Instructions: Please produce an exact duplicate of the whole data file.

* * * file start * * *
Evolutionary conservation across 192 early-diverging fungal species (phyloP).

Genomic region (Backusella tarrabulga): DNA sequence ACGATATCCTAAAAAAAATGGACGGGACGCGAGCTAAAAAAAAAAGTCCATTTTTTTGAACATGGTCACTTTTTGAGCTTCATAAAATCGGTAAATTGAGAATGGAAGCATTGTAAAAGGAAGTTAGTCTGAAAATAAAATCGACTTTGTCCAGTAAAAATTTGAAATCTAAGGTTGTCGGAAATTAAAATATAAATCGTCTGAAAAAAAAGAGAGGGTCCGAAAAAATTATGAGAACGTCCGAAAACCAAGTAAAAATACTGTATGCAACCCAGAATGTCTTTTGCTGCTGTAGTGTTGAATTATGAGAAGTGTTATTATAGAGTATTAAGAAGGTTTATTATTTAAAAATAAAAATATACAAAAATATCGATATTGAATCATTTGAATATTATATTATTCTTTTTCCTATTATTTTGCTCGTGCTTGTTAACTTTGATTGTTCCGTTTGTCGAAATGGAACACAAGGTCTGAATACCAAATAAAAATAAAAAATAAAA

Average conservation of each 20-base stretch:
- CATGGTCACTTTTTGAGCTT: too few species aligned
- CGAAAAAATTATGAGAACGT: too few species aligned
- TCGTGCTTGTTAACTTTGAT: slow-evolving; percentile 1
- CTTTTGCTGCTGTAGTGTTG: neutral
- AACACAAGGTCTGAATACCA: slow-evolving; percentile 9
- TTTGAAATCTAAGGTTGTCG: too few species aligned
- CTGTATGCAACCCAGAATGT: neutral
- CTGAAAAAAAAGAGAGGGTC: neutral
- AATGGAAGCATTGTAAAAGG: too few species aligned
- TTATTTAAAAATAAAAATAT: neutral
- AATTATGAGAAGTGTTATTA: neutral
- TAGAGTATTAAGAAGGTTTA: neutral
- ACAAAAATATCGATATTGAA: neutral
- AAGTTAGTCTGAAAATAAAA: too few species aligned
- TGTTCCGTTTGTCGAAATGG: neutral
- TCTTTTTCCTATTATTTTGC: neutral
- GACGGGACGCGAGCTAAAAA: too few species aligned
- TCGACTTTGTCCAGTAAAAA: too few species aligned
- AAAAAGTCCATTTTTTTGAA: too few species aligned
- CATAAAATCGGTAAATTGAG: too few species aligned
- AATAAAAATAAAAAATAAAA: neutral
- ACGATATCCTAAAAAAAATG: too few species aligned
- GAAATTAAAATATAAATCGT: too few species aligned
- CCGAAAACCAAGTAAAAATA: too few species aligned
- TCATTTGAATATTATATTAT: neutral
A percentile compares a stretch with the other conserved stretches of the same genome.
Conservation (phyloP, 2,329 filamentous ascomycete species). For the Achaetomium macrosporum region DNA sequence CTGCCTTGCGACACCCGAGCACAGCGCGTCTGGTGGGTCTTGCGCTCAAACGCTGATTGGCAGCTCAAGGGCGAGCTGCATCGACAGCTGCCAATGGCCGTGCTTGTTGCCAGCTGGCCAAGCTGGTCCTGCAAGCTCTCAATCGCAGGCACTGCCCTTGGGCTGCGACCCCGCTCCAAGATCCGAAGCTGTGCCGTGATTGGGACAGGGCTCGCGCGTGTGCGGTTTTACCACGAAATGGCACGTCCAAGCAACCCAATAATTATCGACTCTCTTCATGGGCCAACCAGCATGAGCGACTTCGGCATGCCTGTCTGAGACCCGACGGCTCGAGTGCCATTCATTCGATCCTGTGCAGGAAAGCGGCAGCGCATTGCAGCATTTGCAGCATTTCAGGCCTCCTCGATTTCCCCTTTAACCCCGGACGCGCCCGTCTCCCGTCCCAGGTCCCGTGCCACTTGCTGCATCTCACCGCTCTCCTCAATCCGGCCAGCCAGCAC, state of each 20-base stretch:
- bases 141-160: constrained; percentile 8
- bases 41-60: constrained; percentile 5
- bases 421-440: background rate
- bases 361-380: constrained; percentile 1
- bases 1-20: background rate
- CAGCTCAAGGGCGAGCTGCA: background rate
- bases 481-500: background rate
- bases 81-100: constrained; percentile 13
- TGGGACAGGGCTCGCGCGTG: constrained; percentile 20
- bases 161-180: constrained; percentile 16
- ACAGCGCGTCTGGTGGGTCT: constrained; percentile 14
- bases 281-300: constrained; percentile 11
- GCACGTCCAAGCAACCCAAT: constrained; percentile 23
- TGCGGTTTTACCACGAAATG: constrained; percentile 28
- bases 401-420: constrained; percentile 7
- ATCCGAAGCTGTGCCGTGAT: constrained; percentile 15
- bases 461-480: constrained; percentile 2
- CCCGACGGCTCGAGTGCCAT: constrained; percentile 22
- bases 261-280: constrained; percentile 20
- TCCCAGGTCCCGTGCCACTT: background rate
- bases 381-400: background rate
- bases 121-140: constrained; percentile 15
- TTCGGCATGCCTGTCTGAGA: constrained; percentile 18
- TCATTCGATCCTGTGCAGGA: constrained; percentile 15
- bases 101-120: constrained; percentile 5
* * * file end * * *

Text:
Evolutionary conservation across 192 early-diverging fungal species (phyloP).

Genomic region (Backusella tarrabulga): DNA sequence ACGATATCCTAAAAAAAATGGACGGGACGCGAGCTAAAAAAAAAAGTCCATTTTTTTGAACATGGTCACTTTTTGAGCTTCATAAAATCGGTAAATTGAGAATGGAAGCATTGTAAAAGGAAGTTAGTCTGAAAATAAAATCGACTTTGTCCAGTAAAAATTTGAAATCTAAGGTTGTCGGAAATTAAAATATAAATCGTCTGAAAAAAAAGAGAGGGTCCGAAAAAATTATGAGAACGTCCGAAAACCAAGTAAAAATACTGTATGCAACCCAGAATGTCTTTTGCTGCTGTAGTGTTGAATTATGAGAAGTGTTATTATAGAGTATTAAGAAGGTTTATTATTTAAAAATAAAAATATACAAAAATATCGATATTGAATCATTTGAATATTATATTATTCTTTTTCCTATTATTTTGCTCGTGCTTGTTAACTTTGATTGTTCCGTTTGTCGAAATGGAACACAAGGTCTGAATACCAAATAAAAATAAAAAATAAAA

Average conservation of each 20-base stretch:
- CATGGTCACTTTTTGAGCTT: too few species aligned
- CGAAAAAATTATGAGAACGT: too few species aligned
- TCGTGCTTGTTAACTTTGAT: slow-evolving; percentile 1
- CTTTTGCTGCTGTAGTGTTG: neutral
- AACACAAGGTCTGAATACCA: slow-evolving; percentile 9
- TTTGAAATCTAAGGTTGTCG: too few species aligned
- CTGTATGCAACCCAGAATGT: neutral
- CTGAAAAAAAAGAGAGGGTC: neutral
- AATGGAAGCATTGTAAAAGG: too few species aligned
- TTATTTAAAAATAAAAATAT: neutral
- AATTATGAGAAGTGTTATTA: neutral
- TAGAGTATTAAGAAGGTTTA: neutral
- ACAAAAATATCGATATTGAA: neutral
- AAGTTAGTCTGAAAATAAAA: too few species aligned
- TGTTCCGTTTGTCGAAATGG: neutral
- TCTTTTTCCTATTATTTTGC: neutral
- GACGGGACGCGAGCTAAAAA: too few species aligned
- TCGACTTTGTCCAGTAAAAA: too few species aligned
- AAAAAGTCCATTTTTTTGAA: too few species aligned
- CATAAAATCGGTAAATTGAG: too few species aligned
- AATAAAAATAAAAAATAAAA: neutral
- ACGATATCCTAAAAAAAATG: too few species aligned
- GAAATTAAAATATAAATCGT: too few species aligned
- CCGAAAACCAAGTAAAAATA: too few species aligned
- TCATTTGAATATTATATTAT: neutral
A percentile compares a stretch with the other conserved stretches of the same genome.
Conservation (phyloP, 2,329 filamentous ascomycete species). For the Achaetomium macrosporum region DNA sequence CTGCCTTGCGACACCCGAGCACAGCGCGTCTGGTGGGTCTTGCGCTCAAACGCTGATTGGCAGCTCAAGGGCGAGCTGCATCGACAGCTGCCAATGGCCGTGCTTGTTGCCAGCTGGCCAAGCTGGTCCTGCAAGCTCTCAATCGCAGGCACTGCCCTTGGGCTGCGACCCCGCTCCAAGATCCGAAGCTGTGCCGTGATTGGGACAGGGCTCGCGCGTGTGCGGTTTTACCACGAAATGGCACGTCCAAGCAACCCAATAATTATCGACTCTCTTCATGGGCCAACCAGCATGAGCGACTTCGGCATGCCTGTCTGAGACCCGACGGCTCGAGTGCCATTCATTCGATCCTGTGCAGGAAAGCGGCAGCGCATTGCAGCATTTGCAGCATTTCAGGCCTCCTCGATTTCCCCTTTAACCCCGGACGCGCCCGTCTCCCGTCCCAGGTCCCGTGCCACTTGCTGCATCTCACCGCTCTCCTCAATCCGGCCAGCCAGCAC, state of each 20-base stretch:
- bases 141-160: constrained; percentile 8
- bases 41-60: constrained; percentile 5
- bases 421-440: background rate
- bases 361-380: constrained; percentile 1
- bases 1-20: background rate
- CAGCTCAAGGGCGAGCTGCA: background rate
- bases 481-500: background rate
- bases 81-100: constrained; percentile 13
- TGGGACAGGGCTCGCGCGTG: constrained; percentile 20
- bases 161-180: constrained; percentile 16
- ACAGCGCGTCTGGTGGGTCT: constrained; percentile 14
- bases 281-300: constrained; percentile 11
- GCACGTCCAAGCAACCCAAT: constrained; percentile 23
- TGCGGTTTTACCACGAAATG: constrained; percentile 28
- bases 401-420: constrained; percentile 7
- ATCCGAAGCTGTGCCGTGAT: constrained; percentile 15
- bases 461-480: constrained; percentile 2
- CCCGACGGCTCGAGTGCCAT: constrained; percentile 22
- bases 261-280: constrained; percentile 20
- TCCCAGGTCCCGTGCCACTT: background rate
- bases 381-400: background rate
- bases 121-140: constrained; percentile 15
- TTCGGCATGCCTGTCTGAGA: constrained; percentile 18
- TCATTCGATCCTGTGCAGGA: constrained; percentile 15
- bases 101-120: constrained; percentile 5